Shifting – May Ride 1 – On fire

Earlier this year, everything was on fire. Or so it seemed. It was estimated that 80 percent of the Australian population suffered through the effects of long-duration smoke. The area burned was so extensive across the country, and the fires lasted for so long, that it is now called Black Summer. We’ve had an Ash Wednesday (1983), a Black Friday (1939) and a Black Saturday (2009), among others. But yep, this time we got a whole summer.

And so that seems a long time ago. We’ve moved on to another crisis – extensive in its impacts and effects on human health, the economy and ‘life as we knew it’. It makes summer feel so far removed. So when the leaves began to fire up this autumn, it has been hard to believe that we are just ending a summer that feels at least three seasons ago.

The restrictions in my state have meant I’ve only been doing rides from home for all of April and May so far. So there haven’t been any real adventures or all that much fun. I’ve been riding as much as possible, but all local rides of about 50kms or less over the same ground generally.

But as boring as that is, Mother Nature has decided to compensate for lack of adventure with a brilliant show of autumn colour. The leaves of all sorts of deciduous trees have been on fire for several weeks now. We rarely get good autumn colour in Oz. Most years the leaves just sorta turn brown at the same time as they turn a subtle colour and then fall off. You might get good colour in one species in a year, but many times the late heat in March and April just sees the leaves turn brown and go. March and April were both cooler than normal this year, and the autumn break (when the rainy season begins) came in early April. Maybe that’s been the secret to the good colour in all exotic species across the board?

Regardless, let me share some pictures of local rides over the past month – no descriptive narrative, just some fabulous trees!

DSCN2196 (2)
Ovens River Reserve at Markwood. River is flowing high after recent rain. There was minor-moderate flooding two weekends ago which got rid of the three remaining grey nomad campers that had been staying here and sitting out the COVID restrictions.

DSCN2199 (2)

DSCN2190 (2)
Just rolling along on any country road near homes, there will be multiple trees giving a good show.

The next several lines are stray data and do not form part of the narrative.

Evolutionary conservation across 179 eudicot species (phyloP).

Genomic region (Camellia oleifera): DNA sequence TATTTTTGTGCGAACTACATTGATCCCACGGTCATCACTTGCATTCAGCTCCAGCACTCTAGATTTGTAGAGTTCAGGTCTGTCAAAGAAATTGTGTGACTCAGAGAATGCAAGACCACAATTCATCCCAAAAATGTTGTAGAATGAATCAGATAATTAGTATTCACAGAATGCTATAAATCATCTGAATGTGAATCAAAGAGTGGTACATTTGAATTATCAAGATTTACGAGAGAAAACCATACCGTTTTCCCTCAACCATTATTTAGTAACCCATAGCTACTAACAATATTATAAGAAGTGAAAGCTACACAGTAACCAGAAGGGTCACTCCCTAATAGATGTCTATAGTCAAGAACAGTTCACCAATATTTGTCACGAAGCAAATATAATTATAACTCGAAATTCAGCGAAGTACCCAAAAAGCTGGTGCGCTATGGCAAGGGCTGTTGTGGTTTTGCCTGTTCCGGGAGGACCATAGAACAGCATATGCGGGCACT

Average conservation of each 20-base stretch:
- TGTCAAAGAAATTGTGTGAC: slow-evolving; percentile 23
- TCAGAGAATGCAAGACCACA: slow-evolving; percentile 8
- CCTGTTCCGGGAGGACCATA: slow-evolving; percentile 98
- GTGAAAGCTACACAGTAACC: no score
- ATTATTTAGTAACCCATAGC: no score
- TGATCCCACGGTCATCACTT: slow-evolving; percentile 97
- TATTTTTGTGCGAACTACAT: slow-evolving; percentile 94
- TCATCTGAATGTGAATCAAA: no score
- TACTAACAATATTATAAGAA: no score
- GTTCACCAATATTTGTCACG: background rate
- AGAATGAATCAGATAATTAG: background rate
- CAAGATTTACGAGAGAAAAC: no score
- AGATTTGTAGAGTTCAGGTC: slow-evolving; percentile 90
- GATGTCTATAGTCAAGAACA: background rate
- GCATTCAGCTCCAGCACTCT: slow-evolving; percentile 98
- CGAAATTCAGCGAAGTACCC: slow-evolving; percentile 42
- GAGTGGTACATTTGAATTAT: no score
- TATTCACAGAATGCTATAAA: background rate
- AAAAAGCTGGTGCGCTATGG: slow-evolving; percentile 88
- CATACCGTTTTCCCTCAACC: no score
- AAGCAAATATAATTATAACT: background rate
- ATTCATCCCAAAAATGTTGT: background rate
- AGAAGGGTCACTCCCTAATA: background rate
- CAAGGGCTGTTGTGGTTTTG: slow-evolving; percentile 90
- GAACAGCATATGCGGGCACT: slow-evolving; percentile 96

DSCN2191 (2)
Green grass, happy horse, house surrounded by red trees.
And water in all the tiny ephemeral creeks that spend 9 months of the year dry.
Happy cows.
DSCN2202 (2)
Enough rain that all the low points on the floodplains are full or sloshy and all the dams are pretty full.
DSCN2194 (2)
Golden poplars all over as I ride. They are stunning even from a distance. Close up, the smell of the autumn leaves from that tree family takes me back to night rides through crunchy cottonwood leaves in Ft Collins 25 years ago.
DSCN2204 (2)
Baby lambs out and about. I’ve been watching these little ones grow from teeny little things a couple weeks ago.
DSCN2211 (2)
Green along the roadsides, not just in my handlebar bag. This is only a winter thing in Oz. We’ve had enough rain that the gravel is riding good again, now that it’s got some moisture packing it down and holding it together.
DSCN2212 (2)
Lots of driveways are lined with red at the moment. These ones are a little late. Many of the reds are more spectacular than these, but I feel a little funny of taking pics of people’s properties at close range so didn’t get a pic of some of the better ones.

DSCN2214 (2)

DSCN2215 (2)
The red one is in peak but these yellows have gone all silver on top.
DSCN2213 (2)
Ovens River at Tarrawingee.
DSCN2216 (2)
Along the street where I live. The close green tree is a pepper tree – an evergreen exotic from S. America that was planted as a shade tree a lot during settlement. It’s considered a weed in some places.